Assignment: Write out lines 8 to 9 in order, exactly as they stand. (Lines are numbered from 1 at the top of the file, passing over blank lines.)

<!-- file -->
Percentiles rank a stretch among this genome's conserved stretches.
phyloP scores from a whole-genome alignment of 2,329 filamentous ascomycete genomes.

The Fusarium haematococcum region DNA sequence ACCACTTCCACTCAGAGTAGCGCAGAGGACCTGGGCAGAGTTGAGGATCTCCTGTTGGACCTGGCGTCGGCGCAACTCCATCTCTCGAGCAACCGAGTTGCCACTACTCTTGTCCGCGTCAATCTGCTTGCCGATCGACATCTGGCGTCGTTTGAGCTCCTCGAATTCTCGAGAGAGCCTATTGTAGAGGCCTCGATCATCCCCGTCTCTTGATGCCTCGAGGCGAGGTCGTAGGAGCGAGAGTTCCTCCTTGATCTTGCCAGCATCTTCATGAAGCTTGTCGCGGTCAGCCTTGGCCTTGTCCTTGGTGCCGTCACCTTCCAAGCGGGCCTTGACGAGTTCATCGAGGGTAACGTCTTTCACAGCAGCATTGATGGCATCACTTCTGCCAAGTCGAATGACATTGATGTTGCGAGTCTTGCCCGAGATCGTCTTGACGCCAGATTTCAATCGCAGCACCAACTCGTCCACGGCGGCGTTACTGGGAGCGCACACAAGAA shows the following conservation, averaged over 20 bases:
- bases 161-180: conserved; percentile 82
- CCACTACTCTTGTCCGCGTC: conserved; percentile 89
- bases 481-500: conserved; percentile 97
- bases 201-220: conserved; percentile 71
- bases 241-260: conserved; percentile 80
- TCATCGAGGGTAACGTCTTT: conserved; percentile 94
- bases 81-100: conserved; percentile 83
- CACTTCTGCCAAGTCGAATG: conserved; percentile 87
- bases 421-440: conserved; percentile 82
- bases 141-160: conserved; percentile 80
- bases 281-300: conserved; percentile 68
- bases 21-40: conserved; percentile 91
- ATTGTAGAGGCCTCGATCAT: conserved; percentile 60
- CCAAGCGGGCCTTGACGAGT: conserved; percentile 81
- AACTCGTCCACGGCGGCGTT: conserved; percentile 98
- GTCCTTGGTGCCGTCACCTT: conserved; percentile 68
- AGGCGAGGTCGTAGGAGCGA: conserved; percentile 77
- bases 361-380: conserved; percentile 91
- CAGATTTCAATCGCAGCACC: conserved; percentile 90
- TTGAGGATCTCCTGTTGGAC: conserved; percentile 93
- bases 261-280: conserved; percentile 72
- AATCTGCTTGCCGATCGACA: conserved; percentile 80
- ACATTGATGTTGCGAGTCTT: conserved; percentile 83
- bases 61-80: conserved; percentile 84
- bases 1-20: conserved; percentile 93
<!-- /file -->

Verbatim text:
- bases 241-260: conserved; percentile 80
- TCATCGAGGGTAACGTCTTT: conserved; percentile 94